Chad le Clos documentary, Unbelievable, puts trends in cancer occurrence, cost and care under spotlight

28 July 2016 Dr Jonathan Broomberg, Discovery Health
Dr Jonathan Broomberg, CEO of Discovery Health.

Dr Jonathan Broomberg, CEO of Discovery Health.

Dr Jonathan Broomberg, CEO of Discovery Health, talked statistics, costs and the future of cancer care.

At a preview of Unbelievable: The Chad le Clos story, Dr Jonathan Broomberg CEO of Discovery Health on Friday, 22 July 2016, highlighted trends, costs, and advances in cancer care. It comes in the light of the Vitality Ambassador’s journey to the Rio Olympics captured in a fascinating documentary that takes a look at highlights and unreported tragedies of the athlete’s life. The documentary brings to sharp focus the man behind the star, and also his family’s personal battle with cancer.

“It’s rare to find a family who has not been touched by cancer these days. Our data shows a steady and significant increase in incidence of cancer. Data from medical schemes administered by Discovery Health show a 36% increase in the number of people diagnosed with cancer,” Broomberg said. In just the past four years, Discovery Health Medical Scheme saw an 83% increase in the cost of treatment, and spent a total of 13.9 billion on cancer care.

Broomberg highlighted that cancer treatment is one the fastest evolving medical fields.Treatment has evolved from single agent chemotherapy in the 40s, combination chemotherapy in the 70s, and chemotherapy and radiotherapy combinations in the 80s, to oral chemotherapy treatments in the 90s. The 2000s introduced more targeted treatments, including biologics and, today, the first immunotherapy medicine has been approved for use in South Africa.

Broomberg added that, “The trend in cancer care seems to be focused on both the development of new therapies and procedures, and also increasing use of generic alternatives where these exist. These alternatives have similar therapeutic value than the original medicine.” He showed that the development of one generic medicine to treat leukaemia reduced the cost for each patient by as much as 28%, illustrating the value of generic medicines to help manage cost without compromising quality. "The use of generics where available increase the amount of funding available for the newer, higher cost medicines," he said.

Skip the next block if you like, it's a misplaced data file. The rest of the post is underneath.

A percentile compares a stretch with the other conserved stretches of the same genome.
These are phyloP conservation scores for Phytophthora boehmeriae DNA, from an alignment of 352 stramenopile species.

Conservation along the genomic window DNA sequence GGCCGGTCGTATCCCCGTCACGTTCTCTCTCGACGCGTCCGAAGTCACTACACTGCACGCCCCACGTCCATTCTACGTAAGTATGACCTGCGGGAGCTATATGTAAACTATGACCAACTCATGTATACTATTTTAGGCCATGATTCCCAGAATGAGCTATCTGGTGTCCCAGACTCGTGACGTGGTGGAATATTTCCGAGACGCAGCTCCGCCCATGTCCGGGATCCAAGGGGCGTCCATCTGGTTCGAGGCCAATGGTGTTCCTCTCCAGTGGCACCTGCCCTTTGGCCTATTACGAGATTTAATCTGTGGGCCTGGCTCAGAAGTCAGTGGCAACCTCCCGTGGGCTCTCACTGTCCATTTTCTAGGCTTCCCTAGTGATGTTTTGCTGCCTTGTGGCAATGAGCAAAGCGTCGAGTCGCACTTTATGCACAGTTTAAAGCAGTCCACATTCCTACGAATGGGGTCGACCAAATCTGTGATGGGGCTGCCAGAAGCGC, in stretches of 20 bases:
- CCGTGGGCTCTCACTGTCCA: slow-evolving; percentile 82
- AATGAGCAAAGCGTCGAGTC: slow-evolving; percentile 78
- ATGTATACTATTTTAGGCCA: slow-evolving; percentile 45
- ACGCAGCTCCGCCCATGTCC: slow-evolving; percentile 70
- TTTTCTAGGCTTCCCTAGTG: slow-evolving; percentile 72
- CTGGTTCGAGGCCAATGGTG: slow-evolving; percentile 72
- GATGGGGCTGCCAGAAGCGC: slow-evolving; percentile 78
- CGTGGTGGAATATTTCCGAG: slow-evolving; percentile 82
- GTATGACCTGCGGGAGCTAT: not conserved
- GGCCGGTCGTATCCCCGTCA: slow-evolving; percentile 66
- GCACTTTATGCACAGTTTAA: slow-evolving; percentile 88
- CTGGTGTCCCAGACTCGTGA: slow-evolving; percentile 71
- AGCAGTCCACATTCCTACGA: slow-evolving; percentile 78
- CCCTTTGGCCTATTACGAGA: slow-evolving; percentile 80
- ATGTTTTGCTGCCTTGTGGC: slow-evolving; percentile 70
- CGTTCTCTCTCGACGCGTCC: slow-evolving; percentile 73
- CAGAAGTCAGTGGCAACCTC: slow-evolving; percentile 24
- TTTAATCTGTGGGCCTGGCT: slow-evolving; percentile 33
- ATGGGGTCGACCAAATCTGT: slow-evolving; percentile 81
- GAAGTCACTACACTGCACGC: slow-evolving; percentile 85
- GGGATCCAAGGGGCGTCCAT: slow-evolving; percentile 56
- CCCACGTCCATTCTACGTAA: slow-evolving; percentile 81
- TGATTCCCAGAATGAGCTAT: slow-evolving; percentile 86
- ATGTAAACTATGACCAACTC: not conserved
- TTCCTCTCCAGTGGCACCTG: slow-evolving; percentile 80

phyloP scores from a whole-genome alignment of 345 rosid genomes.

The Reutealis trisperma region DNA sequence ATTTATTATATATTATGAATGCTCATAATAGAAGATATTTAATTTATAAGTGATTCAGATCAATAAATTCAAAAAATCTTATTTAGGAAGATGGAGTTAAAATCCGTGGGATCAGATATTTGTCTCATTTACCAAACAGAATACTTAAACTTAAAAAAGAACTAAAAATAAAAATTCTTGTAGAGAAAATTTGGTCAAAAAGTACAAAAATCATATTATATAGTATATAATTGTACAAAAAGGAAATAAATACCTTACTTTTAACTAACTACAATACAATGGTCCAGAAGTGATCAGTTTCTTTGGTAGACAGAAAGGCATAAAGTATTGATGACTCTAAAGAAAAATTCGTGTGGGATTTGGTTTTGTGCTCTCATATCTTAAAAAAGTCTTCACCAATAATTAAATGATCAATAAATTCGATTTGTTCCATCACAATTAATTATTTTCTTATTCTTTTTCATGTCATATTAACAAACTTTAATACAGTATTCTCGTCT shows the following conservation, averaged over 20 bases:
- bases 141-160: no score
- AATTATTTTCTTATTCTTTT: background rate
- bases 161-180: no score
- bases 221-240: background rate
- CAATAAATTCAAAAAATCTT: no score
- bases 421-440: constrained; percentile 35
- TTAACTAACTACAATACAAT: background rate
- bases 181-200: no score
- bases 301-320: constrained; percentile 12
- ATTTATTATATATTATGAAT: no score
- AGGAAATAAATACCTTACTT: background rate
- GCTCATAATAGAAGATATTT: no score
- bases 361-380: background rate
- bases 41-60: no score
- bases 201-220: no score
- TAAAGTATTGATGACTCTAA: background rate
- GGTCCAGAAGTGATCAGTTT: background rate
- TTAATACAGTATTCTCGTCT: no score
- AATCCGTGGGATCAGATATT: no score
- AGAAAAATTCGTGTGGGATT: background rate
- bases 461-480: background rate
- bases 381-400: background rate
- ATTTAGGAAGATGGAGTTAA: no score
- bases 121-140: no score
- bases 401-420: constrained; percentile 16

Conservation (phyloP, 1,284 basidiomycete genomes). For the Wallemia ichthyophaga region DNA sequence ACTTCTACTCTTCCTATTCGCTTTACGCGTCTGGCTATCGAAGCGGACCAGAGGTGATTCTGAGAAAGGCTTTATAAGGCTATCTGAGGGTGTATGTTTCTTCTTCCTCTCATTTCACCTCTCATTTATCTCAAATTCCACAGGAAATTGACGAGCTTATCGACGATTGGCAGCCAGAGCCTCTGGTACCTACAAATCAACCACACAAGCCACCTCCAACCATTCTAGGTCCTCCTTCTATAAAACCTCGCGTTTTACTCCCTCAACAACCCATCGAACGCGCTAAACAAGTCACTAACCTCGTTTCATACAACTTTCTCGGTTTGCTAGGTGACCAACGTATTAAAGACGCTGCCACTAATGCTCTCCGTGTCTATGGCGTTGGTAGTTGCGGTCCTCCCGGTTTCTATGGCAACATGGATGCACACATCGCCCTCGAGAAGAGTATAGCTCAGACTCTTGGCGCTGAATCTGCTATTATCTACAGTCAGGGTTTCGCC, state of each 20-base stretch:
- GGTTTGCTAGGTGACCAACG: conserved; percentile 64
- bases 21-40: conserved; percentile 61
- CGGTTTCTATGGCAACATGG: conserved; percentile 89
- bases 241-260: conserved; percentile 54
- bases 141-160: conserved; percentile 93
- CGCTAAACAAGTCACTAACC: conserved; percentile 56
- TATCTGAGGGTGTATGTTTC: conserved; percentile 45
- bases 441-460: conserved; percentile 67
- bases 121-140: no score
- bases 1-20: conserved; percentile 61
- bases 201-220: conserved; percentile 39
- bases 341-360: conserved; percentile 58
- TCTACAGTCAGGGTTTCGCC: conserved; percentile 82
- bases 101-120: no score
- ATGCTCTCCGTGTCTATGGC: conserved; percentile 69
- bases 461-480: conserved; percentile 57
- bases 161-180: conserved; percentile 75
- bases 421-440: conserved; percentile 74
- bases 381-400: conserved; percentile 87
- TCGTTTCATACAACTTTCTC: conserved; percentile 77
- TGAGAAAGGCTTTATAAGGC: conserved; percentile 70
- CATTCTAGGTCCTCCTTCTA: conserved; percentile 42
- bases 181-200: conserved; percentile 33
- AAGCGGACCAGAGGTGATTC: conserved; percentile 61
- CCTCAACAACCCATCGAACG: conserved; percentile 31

Highlighting breast and prostate cancer care

Since 2007, there has also been an increased use of biologic agents in some cancers. Over this period, 2 724 women were diagnosed with breast cancer and received treatment with Herceptin. Herceptin comes at an average cost of R171 000, compared with the average of R30 000 for other chemotherapy for breast cancer, but is highly effective when used appropriately.

“The trend is similar in prostate cancer with the introduction of new treatments, such as a robotic prostatectomy procedures. This procedure increased treatment cost for prostate cancer by 87% in the past four years,” he explained. In 2012 treatment for prostate cancer consisted mainly of open and laparoscopic procedures with a total cost of R32 million for the 366 cases. By 2015, as many as 234 of the 563 cases were robotic prostatectomy procedures, increasing the total cost of open, laparoscopic and robotic procedures to R60 million.

“Although costs have increased exponentially for healthcare funders over time, Discovery Health has a focus to make sure the members of medical schemes we manage have access to the best care.” Broomberg said this as he spoke of their pilot project with Oncotype DX, which is able to predict which women with early stage breast cancer can possibly avoid chemotherapy due to very low risk of their cancer recurring. “We are seeing positive results. Of the 135 people enrolled, 40 had a low cancer recurrence score following a year of using the service,” he said.

The future of cancer care

“In just a decade we have moved towards targeted therapies, and are on a pathway towards more personalized care for each individual patient”. Broomberg mentioned that Discovery Health, in a global partnership with Human Longevity Inc. has also initiated a genomics programme for members.

This programme will bring the benefits of whole-exome screening to members of scheme managed by Discovery Health at the lowest cost in the world. Currently awaiting the required licences, this programme will enable sequencing and genome analysis, and provide access to genetic counselling. Discovery Health already has 42 South Africans in a 'genomics pioneer' group, among them Adrian Gore, Chief Executive of Discovery, and Olympic Champion and Vitality Ambassador, Chad le Clos. “Collecting this data on the South African population will enable further research into targeted and more personalised treatment as we move towards the era of greater advances in cancer screening and prevention,” said Broomberg.

Even 2.5 hours of brisk walking a week notably reduces risk for cancer

Broomberg also highlighted the benefits of physical activity and of regular screening in the context of cancer. “With regular screening, we see a higher proportion of patients being diagnosed at an earlier stage. Early diagnosis has many patient benefits, and it reduces cost of treatment by up to 9%.” He also shared a study of 1.4 million people by the American Institute for Cancer Research. The study showed that regular physical activity reduced the risk for certain cancers by up to 20%.

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